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The transmitter is the smaller of the two parts that come in the box.  This part is a simple plug and play half with no further setup required once connected (except for your desktop settings if using a computer).  On the top is a power button which lights up blue when on and red in standby.

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On the rear of the transmitter is an HDMI port for connecting the source device to and also a mini-USB for power, either by the mains plug or the included USB Y-cable.

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[/wpcol_1half][wpcol_1half_end id=”” class=”” style=””]The receiver unit is far larger in length and width to the transmitter, but this does contain more inside including the antenna and the graphics card to reproduce the image on screen.  On the front are two buttons, one being the power and the other for bringing up the OSD with a quick press or for changing the channel (long press) if there is interference from other nearby devices.

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On the rear of the receiver is an HDMI port, DC power jack and a mini-USB service port although this has no use to the end user.

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On the rear of the receiver are two screw holes for mounting to a wall.  This would be most beneficial where the receiving source is a wall mounted TV or a projector mounted on the ceiling.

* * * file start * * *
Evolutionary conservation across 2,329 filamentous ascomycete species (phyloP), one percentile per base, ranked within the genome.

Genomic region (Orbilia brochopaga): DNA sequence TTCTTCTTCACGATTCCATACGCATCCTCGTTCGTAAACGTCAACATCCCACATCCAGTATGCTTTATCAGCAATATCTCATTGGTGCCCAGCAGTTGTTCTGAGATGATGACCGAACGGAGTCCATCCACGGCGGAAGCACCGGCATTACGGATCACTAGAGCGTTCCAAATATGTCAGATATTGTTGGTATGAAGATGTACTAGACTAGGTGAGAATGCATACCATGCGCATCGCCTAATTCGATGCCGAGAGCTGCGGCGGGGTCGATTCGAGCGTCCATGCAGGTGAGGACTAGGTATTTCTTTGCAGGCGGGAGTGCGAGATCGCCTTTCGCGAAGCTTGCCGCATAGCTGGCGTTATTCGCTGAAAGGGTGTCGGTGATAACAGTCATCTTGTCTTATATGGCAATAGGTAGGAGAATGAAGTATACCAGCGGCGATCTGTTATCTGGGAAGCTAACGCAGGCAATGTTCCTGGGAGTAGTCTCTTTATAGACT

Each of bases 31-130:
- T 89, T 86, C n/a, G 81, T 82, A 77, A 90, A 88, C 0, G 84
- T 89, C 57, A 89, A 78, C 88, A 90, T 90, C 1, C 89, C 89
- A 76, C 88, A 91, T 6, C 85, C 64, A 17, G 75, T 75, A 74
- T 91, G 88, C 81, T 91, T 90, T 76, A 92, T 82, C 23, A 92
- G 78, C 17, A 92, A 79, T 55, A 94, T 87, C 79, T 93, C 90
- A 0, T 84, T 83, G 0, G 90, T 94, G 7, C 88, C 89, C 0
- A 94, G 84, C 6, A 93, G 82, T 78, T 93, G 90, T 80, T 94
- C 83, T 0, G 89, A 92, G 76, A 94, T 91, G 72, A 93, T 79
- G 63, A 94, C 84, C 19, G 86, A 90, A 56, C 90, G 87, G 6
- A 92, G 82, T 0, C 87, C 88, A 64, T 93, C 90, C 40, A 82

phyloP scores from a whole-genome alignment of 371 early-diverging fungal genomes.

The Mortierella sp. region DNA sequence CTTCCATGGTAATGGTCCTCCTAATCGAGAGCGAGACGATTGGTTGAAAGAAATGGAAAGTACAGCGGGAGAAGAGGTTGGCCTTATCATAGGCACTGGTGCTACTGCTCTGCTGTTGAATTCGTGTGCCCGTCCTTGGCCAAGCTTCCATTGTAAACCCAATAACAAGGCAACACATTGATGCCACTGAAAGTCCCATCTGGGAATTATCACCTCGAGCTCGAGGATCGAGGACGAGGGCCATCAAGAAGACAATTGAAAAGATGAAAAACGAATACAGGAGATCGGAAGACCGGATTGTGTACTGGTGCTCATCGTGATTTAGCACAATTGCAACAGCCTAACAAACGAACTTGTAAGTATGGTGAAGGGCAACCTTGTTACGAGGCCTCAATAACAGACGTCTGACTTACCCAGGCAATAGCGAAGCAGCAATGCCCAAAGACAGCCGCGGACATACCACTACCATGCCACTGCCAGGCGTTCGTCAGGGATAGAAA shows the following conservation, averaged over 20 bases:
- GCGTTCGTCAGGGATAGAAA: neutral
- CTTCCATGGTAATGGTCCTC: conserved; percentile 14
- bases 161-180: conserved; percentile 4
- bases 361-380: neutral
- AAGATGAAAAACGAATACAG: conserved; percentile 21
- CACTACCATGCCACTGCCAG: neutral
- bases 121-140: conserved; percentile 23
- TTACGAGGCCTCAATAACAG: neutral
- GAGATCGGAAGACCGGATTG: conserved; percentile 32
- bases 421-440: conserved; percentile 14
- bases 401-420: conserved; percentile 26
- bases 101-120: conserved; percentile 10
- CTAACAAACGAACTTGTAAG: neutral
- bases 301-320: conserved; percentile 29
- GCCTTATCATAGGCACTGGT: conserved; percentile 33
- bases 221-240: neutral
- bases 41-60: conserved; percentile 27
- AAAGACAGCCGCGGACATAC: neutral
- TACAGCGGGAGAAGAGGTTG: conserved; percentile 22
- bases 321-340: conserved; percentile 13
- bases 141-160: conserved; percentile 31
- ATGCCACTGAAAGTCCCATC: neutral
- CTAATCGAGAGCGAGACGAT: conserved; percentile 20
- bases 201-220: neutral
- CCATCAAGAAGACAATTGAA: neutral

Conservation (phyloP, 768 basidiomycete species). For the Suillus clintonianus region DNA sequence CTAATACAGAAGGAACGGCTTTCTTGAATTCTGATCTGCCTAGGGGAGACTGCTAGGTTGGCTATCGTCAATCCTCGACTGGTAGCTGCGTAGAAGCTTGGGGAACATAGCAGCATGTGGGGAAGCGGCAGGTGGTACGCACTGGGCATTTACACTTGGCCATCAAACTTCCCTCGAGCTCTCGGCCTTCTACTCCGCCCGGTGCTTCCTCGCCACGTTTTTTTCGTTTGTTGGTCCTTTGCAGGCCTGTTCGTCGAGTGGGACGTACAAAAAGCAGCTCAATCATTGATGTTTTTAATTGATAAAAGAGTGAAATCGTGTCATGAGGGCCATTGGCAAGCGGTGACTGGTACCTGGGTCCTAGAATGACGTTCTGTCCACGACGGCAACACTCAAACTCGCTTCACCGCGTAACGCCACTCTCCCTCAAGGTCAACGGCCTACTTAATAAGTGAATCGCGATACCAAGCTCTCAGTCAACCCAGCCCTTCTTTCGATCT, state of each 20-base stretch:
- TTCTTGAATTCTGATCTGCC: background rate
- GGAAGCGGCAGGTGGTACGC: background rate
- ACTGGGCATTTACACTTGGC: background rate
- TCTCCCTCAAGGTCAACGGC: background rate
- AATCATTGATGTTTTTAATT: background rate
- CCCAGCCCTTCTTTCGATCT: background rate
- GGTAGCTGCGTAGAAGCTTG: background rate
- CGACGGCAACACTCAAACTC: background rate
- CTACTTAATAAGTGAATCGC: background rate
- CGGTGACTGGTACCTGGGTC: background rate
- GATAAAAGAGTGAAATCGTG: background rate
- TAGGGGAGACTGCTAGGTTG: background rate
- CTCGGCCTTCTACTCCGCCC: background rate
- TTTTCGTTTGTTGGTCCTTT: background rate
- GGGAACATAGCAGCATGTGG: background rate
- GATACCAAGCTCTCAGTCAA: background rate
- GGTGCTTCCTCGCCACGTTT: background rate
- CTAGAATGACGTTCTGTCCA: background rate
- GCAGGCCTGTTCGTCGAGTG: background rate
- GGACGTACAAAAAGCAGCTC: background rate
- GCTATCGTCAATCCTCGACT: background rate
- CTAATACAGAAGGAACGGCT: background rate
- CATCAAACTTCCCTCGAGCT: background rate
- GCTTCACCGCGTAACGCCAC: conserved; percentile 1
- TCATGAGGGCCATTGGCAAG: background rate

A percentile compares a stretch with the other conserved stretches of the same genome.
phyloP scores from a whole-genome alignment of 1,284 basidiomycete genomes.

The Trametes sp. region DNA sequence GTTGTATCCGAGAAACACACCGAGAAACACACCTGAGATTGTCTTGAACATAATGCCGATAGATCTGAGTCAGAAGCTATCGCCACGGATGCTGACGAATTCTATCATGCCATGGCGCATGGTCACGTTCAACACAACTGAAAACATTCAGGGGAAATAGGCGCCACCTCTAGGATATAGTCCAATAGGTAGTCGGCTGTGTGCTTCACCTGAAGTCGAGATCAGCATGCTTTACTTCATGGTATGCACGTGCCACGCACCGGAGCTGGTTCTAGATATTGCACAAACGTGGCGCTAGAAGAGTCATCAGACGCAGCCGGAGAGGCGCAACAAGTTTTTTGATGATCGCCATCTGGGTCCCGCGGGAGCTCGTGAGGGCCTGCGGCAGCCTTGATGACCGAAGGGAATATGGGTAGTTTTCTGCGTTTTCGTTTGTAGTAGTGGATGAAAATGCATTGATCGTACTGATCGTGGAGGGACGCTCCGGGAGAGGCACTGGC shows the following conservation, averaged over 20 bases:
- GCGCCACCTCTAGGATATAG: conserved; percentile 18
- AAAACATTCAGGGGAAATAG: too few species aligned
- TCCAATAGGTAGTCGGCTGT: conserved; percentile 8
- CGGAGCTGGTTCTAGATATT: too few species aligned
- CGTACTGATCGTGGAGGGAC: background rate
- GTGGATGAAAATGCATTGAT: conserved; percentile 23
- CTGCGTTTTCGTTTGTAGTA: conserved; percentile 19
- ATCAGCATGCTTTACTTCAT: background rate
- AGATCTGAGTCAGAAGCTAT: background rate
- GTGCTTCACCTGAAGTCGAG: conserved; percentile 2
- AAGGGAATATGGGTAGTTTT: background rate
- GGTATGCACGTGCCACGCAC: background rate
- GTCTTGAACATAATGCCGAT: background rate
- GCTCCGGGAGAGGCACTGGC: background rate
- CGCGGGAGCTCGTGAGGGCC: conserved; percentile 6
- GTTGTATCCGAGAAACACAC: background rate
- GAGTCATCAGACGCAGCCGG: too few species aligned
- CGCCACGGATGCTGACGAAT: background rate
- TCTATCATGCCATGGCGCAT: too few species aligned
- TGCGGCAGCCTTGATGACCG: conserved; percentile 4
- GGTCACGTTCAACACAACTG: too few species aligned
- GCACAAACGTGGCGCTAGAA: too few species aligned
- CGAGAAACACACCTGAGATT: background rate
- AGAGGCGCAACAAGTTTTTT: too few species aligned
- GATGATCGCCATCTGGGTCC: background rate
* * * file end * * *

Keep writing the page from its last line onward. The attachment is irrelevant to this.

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Setup is a simple as connecting the transmitter to the source device (in our case a laptop for testing) and then connecting the other half to a TV or projector. As soon as the power is on, the receiver automatically searches for and locks onto the WHDI signal and that is it!  No further setup is required.  The only intervention that may be required on the receiver end is changing the receiving channel in the event that another device in the vicinity of the receiver is operating on the sane 5Ghz band is therefore potentially interfering with the signal.  This would be noticed with either loss of sound or distortion in the image that is reproduced. There are not many tests as such than can be done with a device of this type, but to check how well things worked, I streamed an array of content from a colour enriched HD movie (in this case Toy Story 3) to a fast moving film, then playing Rock Band 3 (for any latency and decoding delay) and finally by streaming audio content across to look for any loss in audio quality.